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Old 08-08-2012, 01:49 PM   #1
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1995 31' Land Yacht
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Auxiliary battery disconnect soleniod

The previous owner of my 1995 Land Yacht 30’ motor home had installed an auxiliary battery disconnect solenoid. I am now running into a problem with drained aux batteries. I leave the disconnect switch in the on position. The 2 auxiliary batteries are new installed this past May. My mechanic said the charging system is working. The converter, generator and alternator are all doing as they are supposed to do. We are wondering if the correct solenoid was installed? The solenoid is a White-Rodgers # 124-906 (same model as the aux start solenoid). The solenoid is installed between the positive battery post and the power distribution terminal block. Is it the wrong solenoid or perhaps wired wrong? Any help would be greatly appreciated.
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Old 08-08-2012, 02:34 PM   #2
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Originally Posted by 01DHS View Post
The previous owner of my 1995 Land Yacht 30’ motor home had installed an auxiliary battery disconnect solenoid. I am now running into a problem with drained aux batteries. I leave the disconnect switch in the on position. The 2 auxiliary batteries are new installed this past May. My mechanic said the charging system is working. The converter, generator and alternator are all doing as they are supposed to do. We are wondering if the correct solenoid was installed? The solenoid is a White-Rodgers # 124-906 (same model as the aux start solenoid). The solenoid is installed between the positive battery post and the power distribution terminal block. Is it the wrong solenoid or perhaps wired wrong? Any help would be greatly appreciated.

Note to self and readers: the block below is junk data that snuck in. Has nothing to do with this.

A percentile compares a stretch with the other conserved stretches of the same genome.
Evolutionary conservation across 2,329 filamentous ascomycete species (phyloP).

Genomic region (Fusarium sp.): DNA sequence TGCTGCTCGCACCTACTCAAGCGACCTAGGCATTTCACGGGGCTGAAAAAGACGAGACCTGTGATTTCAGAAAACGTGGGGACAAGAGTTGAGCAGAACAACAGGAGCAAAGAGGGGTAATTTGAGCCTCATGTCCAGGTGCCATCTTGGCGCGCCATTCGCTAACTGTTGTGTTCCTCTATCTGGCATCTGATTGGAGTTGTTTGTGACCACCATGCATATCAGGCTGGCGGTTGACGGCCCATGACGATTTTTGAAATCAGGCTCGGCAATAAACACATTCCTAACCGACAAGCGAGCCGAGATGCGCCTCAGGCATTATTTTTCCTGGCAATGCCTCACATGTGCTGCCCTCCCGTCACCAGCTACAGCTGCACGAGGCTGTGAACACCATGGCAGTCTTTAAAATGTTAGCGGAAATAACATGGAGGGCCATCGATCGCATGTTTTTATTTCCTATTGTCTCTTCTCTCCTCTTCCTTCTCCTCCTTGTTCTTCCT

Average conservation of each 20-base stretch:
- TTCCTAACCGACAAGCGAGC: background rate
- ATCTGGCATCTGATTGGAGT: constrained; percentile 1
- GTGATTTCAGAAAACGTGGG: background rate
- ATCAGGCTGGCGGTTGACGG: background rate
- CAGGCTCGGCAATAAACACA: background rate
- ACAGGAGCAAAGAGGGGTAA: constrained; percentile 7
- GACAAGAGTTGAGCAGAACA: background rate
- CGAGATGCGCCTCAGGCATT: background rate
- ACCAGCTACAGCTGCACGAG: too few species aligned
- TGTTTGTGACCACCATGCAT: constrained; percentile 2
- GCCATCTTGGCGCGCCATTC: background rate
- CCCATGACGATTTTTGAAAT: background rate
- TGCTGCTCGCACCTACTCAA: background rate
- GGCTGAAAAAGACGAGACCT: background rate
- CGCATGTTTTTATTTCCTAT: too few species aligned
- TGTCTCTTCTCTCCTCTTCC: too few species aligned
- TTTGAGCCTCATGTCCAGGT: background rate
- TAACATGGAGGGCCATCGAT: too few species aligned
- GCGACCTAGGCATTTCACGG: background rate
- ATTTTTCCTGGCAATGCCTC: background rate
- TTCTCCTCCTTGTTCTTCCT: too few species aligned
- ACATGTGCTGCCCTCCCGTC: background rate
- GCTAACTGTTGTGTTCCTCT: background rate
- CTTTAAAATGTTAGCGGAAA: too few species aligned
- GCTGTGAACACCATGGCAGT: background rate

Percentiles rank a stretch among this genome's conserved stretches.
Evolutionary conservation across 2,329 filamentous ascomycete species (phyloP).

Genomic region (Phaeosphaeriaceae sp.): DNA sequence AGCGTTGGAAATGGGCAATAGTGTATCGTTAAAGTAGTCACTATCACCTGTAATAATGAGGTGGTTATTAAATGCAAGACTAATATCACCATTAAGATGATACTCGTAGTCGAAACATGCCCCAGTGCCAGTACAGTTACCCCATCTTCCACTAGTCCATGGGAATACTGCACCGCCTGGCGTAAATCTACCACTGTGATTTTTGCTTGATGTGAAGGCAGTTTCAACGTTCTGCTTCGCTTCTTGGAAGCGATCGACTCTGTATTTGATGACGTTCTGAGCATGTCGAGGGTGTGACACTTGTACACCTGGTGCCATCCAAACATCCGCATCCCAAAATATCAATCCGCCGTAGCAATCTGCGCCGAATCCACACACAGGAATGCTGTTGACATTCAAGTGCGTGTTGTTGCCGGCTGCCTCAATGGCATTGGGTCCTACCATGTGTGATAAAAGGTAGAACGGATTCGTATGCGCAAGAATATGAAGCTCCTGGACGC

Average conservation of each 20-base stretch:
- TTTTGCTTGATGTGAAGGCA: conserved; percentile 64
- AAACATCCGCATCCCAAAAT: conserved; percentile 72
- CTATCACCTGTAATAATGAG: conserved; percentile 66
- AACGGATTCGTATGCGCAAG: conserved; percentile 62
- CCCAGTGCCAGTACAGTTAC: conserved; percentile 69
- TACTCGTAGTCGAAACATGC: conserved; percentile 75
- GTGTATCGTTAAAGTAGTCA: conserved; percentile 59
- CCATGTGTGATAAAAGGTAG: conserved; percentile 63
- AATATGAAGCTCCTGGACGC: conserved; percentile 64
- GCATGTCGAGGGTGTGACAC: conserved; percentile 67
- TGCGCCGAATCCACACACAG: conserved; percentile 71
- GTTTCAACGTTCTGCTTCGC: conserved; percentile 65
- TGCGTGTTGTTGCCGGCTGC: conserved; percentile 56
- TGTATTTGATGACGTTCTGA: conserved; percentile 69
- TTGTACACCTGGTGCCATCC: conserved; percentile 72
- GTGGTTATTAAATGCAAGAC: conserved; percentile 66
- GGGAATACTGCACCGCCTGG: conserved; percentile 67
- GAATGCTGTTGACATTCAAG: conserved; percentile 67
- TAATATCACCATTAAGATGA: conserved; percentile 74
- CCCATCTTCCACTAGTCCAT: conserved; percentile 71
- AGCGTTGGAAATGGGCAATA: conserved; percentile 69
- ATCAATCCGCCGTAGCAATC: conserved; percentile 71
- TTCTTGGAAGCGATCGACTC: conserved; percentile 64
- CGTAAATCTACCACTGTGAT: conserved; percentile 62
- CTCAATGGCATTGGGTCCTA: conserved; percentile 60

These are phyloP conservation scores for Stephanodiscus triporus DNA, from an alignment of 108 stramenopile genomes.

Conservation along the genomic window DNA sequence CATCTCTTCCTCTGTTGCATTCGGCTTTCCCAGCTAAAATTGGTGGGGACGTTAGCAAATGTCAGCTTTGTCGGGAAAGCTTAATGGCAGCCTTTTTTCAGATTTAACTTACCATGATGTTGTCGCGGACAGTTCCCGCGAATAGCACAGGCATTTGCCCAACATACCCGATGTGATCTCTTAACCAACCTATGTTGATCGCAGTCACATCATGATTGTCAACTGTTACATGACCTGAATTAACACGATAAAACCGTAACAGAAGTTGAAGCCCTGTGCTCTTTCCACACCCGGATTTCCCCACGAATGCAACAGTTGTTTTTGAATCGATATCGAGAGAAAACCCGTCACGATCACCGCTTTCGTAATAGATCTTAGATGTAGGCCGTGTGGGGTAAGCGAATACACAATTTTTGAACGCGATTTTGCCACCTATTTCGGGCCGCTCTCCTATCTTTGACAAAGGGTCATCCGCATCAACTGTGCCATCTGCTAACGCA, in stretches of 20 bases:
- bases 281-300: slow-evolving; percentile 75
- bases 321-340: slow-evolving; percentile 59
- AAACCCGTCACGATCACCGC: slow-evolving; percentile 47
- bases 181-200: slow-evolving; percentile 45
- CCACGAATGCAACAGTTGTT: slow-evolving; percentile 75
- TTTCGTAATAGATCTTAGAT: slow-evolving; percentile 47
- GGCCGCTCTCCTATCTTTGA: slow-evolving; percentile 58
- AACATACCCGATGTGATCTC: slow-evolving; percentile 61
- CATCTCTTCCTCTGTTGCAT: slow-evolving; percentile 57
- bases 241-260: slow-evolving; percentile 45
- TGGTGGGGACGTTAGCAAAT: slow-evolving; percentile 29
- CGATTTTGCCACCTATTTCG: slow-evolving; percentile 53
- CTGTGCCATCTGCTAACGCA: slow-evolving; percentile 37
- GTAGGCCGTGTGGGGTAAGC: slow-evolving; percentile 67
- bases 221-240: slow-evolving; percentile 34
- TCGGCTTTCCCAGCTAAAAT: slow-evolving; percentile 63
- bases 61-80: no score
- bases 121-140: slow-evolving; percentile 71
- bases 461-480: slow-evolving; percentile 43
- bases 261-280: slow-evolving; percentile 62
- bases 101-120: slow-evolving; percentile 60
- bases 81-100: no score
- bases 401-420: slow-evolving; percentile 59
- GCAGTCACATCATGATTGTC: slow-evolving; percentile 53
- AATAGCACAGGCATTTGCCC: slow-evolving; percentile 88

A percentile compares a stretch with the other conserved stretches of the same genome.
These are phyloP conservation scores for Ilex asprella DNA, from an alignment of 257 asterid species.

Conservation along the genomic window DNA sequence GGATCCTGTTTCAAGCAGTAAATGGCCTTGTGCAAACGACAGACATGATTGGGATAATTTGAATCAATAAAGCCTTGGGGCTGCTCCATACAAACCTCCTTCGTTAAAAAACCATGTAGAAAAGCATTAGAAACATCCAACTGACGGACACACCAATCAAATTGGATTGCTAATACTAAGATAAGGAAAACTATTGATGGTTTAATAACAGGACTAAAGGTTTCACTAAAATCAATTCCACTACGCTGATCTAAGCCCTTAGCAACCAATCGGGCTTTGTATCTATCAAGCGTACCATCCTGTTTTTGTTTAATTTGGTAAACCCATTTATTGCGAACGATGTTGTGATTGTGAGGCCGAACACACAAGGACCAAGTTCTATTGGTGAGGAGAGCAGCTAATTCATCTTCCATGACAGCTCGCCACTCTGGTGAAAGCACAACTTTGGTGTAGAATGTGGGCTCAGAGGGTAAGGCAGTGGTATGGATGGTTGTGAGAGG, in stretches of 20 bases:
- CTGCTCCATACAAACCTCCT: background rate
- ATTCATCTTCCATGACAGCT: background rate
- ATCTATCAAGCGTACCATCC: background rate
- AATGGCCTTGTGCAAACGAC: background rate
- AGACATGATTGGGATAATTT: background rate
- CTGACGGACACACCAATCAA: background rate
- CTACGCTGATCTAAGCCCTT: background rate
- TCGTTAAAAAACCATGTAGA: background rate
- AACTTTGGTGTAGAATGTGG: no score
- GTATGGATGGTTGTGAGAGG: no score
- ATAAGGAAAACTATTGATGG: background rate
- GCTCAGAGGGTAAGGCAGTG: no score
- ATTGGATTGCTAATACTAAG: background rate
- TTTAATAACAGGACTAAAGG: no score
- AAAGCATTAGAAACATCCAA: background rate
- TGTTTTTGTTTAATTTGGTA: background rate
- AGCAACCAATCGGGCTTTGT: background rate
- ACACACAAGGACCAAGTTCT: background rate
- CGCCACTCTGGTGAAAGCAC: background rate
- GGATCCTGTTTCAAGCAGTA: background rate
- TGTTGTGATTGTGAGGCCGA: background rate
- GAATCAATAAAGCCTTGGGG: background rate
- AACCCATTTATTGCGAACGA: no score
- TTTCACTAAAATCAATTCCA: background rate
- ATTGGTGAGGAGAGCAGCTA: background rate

Solenoids come in two varieties, power-on, and power-off. If power-on, when the solenoid is energized, it holds the switch in the "On" position. If power-off, when the solenoid is energized it holds the switch in the "Off" posiiton.

So, the solenoid switch itself is a parasitic draw if it's power-on and you left it on. Turn it off when you're not using it, and the battery shouldn't drain anymore.

I'm actually confused as to why there would be a solenoid switch in the first place. A simple mechanical switch would do the same thing in most cases, and most battery disconnects I've seen are mechanical, not solenoid.
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